The Adaptation Of Trevor Nunn's Macbeth

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In 1978 Trevor Nunn directed a Macbeth film that is frequently considered being the definitive Macbeth film. This film stars Ian McKellen and Judi Dench. It was based on a Royal Shakespeare Company stage creation of Macbeth that was brilliant success. Trevor Nunn stays faithful to the content of the play and the interplay between the light and the darkness is more than striking in his adaptation of Macbeth.

To create a puzzling and peculiar ambience for the viewers, the scene is played in total darkness. Everybody is wearing black, which gives the feeling that wickedness and gloominess are fully part of the scene. Hell is surrounding Lady Macbeth. Except, naturally, of the white color that appears on the gentlewoman's wimple indicating that
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From the narrative we can not figure out what the gentlewoman's actual sentiments are towards Lady Macbeth. It could either be a sentiment of compassion or simply feelings of insensibility towards her. In this specific peformance Trevor Nunn has picked the lines to be conveyed so as we can plainly see that the nun demonstrates no sympathy towards Lady Macbeth all through the scene. Because of the way she is dressed and by the fact she is insensitive towards Lady Macbeth's state we can translate that this is done to symbolize the Christianity's disapprobation of what Lady Macbeth and Macbeth have done. This understanding of the surroundings can occasion our interpretation to the fact that God is looking downwards on them. Yet, the doctor, inherently seems disturbed and talks with incredulity of what Lady Macbeth has …show more content…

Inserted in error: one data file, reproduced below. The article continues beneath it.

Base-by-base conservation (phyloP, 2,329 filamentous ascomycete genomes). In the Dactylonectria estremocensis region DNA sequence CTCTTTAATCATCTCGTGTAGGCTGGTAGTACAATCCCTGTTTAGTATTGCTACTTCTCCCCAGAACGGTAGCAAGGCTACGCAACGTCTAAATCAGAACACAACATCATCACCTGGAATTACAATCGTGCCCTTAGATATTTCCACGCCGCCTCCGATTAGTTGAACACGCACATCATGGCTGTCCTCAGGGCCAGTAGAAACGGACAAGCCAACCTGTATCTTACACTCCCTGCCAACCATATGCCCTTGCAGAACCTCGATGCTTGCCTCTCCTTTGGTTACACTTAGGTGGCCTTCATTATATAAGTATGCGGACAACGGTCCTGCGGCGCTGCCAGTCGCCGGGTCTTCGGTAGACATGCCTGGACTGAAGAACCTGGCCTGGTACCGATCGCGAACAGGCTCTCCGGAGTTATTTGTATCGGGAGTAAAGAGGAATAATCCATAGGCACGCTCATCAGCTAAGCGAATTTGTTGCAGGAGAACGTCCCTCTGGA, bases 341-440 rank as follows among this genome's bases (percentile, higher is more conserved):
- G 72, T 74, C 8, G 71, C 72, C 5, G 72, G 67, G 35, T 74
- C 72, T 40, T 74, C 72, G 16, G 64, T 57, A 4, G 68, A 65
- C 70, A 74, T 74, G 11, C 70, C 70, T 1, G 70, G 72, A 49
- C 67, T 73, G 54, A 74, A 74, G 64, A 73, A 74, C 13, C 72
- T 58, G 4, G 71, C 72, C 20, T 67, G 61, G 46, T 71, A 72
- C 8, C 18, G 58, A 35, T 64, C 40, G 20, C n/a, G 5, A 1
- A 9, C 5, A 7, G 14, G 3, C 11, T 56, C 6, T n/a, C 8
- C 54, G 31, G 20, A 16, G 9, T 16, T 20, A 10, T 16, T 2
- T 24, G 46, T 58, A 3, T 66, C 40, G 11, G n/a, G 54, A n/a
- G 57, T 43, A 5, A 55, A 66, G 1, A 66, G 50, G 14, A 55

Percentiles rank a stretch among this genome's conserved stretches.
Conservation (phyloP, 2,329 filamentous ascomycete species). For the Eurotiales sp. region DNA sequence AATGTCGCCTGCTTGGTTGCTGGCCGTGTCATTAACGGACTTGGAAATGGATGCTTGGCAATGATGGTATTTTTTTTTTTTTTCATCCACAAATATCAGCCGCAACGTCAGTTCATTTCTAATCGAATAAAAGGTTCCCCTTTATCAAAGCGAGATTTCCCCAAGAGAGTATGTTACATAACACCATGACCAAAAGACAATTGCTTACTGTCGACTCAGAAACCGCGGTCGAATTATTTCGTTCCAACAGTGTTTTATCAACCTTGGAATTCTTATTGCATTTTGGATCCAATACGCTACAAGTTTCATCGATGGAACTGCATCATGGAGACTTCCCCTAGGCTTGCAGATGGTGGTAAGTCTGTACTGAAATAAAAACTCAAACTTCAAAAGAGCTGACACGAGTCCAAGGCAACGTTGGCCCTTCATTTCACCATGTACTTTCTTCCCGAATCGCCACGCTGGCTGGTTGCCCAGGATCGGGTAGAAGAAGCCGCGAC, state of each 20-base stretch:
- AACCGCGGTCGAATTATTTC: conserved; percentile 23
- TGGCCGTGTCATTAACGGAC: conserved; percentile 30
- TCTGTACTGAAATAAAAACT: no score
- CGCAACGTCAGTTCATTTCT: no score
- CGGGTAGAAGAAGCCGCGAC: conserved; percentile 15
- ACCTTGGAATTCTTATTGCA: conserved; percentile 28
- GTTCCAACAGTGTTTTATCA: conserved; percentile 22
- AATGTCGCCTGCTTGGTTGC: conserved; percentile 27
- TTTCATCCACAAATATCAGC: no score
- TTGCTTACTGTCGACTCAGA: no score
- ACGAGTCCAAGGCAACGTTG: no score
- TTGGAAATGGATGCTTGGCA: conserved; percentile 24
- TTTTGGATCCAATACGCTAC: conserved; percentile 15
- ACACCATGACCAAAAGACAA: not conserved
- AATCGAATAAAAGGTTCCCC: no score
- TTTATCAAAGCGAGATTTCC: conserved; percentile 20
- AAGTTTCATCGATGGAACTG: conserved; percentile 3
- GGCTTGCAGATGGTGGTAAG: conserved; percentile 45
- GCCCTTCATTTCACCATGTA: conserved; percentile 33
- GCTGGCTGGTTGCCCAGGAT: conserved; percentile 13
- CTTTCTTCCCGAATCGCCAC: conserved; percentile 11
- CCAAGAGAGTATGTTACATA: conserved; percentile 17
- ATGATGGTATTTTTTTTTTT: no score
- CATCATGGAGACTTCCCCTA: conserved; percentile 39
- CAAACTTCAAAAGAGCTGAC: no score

As Lady Macbeth enters the scene the two other characters are already there. The only light in this scene comes from her candlestick. She is surrounded by darkness which in this case represents the murky hell she is in. Judi Dench's performance is just outstanding, we can easily see Lady Macbeth's distress just through her facial expressions. Judi Dench's representation contains a soul-stirring scream on the word “still” from the line “Here's the smell of the blood still”. “To have blood on your hands” is a famous turn of phrase that translates that you are responsible of someone's death. In this case Lady Macbeth really sees and smells the blood her and her husband have shed. The shriek on the word “still” reveals the fact that it is not the first time she is trying to get the blood off her hands and that she acknowledges the fact that the blood will remain. This line is followed by a cry of pain, a cry of distress. This moment is the only thing that differs from the original scene. Her haunting scream, that sounds just like nails scrapping down a blackboard, replaces a quiet weep (“Oh oh oh”) from the original Lady Macbeth. While her distress is coming out of her mouth her head swings backwards, therefore we can no longer see the candle stick in front of her. She is surrounded by darkness which reveal once again the place she is in: hell. Her approximative 30-second scream is followed by the doctor's

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